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Improving the Odds: Battlefield Medicine in Iraq and Afghanistan

Tuesday, March 25, 2014

During the course of two wars in Iraq and Afghanistan, the U.S. military has faced challenges in treating wounded soldiers on a scale it hasn’t witnessed since the Vietnam War. In response, the military has succeeded in reducing the mortality rate of soldiers injured in combat through a radical shift in doctrine, procedures and medical technology. The duration of the two wars has also produced a wealth of research that has informed Tactical Combat Casualty Care (TCCC), which has become the standardized set of procedures used to treat U.S. casualties across active-duty military services. Despite this, the cost has been high: 4,486 U.S. soldiers were killed in Iraq and more than 2,300 killed in Afghanistan. In the early years of the conflicts, the rate of preventable deaths was little different from 30 years prior. But more than a decade later, a wounded soldier is much more likely to survive his or her injuries than in previous wars.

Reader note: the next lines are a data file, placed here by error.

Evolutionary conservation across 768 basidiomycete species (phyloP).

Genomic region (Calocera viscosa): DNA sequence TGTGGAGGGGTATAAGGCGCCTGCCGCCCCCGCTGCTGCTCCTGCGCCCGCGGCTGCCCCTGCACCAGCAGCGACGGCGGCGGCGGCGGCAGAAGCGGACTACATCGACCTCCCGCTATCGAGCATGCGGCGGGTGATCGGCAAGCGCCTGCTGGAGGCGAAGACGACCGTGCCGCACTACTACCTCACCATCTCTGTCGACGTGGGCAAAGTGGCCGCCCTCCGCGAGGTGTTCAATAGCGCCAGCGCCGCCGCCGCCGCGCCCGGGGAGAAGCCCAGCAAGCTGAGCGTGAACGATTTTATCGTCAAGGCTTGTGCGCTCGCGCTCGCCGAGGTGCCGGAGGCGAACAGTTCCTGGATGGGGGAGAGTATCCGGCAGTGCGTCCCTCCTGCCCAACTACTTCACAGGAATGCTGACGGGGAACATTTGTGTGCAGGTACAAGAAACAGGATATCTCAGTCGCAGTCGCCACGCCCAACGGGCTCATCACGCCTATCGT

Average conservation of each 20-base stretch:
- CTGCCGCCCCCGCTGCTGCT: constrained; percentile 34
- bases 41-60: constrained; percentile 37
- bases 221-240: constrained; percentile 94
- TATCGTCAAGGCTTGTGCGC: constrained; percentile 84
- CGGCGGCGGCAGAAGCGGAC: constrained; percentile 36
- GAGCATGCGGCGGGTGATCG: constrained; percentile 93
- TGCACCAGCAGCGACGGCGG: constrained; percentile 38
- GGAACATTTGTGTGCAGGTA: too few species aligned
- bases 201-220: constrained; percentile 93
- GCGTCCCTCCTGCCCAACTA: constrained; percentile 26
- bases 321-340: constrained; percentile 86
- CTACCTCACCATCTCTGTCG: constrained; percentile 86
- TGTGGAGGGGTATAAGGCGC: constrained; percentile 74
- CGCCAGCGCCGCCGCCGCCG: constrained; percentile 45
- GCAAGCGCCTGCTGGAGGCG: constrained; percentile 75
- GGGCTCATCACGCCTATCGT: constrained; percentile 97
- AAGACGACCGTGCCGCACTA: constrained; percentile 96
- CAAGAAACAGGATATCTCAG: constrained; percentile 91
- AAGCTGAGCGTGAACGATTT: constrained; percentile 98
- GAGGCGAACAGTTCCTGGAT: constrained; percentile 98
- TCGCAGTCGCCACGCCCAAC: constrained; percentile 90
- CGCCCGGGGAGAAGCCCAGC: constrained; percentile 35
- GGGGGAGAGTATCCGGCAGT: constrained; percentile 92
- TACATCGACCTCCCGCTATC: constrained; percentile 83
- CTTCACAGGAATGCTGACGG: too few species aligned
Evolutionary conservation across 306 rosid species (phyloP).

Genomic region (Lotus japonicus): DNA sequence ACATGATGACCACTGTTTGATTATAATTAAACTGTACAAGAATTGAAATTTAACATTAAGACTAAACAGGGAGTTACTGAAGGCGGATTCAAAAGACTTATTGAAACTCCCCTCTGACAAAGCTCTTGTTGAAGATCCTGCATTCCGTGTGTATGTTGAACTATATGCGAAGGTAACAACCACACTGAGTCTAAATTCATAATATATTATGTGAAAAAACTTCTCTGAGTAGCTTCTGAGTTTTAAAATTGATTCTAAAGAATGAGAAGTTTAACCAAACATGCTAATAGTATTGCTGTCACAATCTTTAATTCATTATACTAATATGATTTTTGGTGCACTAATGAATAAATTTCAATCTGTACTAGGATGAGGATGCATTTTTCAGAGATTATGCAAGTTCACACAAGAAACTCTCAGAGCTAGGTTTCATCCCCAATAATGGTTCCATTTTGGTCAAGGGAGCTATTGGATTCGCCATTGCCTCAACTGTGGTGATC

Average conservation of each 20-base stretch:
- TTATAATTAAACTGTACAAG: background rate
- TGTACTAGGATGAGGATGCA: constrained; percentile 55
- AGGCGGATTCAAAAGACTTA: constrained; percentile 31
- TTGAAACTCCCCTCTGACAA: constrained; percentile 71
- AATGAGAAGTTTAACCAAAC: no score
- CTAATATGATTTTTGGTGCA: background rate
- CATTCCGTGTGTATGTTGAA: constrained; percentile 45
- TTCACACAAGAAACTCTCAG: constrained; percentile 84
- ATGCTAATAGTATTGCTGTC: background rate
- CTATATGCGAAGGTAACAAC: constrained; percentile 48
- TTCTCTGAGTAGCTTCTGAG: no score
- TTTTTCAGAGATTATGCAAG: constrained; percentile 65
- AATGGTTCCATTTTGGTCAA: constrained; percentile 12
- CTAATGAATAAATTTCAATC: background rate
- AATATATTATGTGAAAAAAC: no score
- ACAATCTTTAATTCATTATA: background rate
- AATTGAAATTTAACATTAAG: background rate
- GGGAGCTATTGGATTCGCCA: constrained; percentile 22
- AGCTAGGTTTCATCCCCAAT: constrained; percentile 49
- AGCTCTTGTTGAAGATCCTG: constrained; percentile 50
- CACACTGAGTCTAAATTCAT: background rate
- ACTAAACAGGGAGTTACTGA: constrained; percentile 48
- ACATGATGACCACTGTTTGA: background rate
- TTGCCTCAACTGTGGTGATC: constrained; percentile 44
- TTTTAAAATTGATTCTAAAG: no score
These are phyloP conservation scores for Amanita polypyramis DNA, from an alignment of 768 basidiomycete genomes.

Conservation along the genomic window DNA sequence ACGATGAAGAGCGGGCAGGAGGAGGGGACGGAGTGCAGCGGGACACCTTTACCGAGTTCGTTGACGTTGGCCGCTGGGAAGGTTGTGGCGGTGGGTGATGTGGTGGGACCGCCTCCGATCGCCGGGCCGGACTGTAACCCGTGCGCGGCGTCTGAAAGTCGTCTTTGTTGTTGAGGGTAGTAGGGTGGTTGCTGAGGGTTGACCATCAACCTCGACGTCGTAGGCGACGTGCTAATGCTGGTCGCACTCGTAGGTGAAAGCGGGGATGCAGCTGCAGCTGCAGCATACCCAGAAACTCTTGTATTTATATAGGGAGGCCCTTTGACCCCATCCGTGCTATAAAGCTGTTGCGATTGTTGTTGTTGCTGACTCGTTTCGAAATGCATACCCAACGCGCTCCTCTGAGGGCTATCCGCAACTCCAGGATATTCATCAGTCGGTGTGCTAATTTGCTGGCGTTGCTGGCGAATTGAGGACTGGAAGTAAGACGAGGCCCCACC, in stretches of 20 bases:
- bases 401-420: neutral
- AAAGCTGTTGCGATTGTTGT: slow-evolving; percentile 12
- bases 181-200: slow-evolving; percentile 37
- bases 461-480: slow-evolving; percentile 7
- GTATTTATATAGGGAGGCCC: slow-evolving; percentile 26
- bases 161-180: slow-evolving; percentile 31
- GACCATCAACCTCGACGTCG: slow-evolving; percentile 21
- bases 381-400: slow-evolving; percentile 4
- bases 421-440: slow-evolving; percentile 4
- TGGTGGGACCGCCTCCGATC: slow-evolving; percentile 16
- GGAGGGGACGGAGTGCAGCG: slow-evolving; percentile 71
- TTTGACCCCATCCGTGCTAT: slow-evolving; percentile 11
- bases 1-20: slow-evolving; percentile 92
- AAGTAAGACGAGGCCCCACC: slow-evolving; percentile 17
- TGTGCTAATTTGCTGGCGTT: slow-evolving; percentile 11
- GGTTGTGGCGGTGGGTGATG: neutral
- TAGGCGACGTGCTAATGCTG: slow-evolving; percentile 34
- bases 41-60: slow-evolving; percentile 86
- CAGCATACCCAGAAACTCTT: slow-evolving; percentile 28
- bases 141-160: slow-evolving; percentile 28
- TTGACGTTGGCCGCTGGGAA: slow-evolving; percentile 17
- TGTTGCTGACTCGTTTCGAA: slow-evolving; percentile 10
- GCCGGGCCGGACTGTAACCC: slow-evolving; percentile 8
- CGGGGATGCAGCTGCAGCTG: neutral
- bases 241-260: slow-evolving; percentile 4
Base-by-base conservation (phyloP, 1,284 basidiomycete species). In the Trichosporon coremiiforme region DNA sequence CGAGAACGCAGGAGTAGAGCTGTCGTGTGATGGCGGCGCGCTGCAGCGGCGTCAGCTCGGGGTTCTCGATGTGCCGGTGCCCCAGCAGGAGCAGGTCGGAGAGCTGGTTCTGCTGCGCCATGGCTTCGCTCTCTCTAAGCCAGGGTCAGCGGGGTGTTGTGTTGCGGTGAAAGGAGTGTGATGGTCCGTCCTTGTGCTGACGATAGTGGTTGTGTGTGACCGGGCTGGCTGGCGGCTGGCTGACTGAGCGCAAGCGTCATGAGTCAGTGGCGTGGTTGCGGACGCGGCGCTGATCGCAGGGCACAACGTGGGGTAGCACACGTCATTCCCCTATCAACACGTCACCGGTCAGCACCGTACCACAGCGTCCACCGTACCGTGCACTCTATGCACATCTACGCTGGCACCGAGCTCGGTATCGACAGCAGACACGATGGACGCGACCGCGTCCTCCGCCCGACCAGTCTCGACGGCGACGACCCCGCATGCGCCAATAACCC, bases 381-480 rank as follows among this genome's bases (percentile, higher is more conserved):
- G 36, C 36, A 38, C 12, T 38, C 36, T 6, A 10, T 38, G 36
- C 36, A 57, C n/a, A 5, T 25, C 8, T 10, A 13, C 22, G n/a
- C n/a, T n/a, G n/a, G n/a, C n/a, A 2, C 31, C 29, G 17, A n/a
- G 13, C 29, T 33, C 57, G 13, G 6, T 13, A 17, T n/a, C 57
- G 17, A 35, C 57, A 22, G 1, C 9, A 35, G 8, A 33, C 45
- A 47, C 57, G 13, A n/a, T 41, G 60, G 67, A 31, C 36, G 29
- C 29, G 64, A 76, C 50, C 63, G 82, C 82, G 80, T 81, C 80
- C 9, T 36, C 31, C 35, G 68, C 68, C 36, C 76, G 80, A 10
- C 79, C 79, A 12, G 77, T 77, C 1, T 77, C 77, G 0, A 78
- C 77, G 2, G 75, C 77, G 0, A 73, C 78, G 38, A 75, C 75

Partly, this is due to the duration of the conflicts. Advances in medical technology and battlefield care can be seen and studied over longer periods. Information technology has made it easier to track, treat and analyze injuries. Developments in neuroscience and prosthetics have also opened up new areas for long-term care, although the causes of traumatic brain injuries (TBI) remain elusive and treatment is often poor. Meanwhile, military practices are being widely adopted in civilian hospitals, by police and by first-responder paramedic teams, and institutions such as the U.S. Army Institute for Surgical Research have also driven a wave of research into treating traumatic injuries, to the benefit of civilian medical providers. ...

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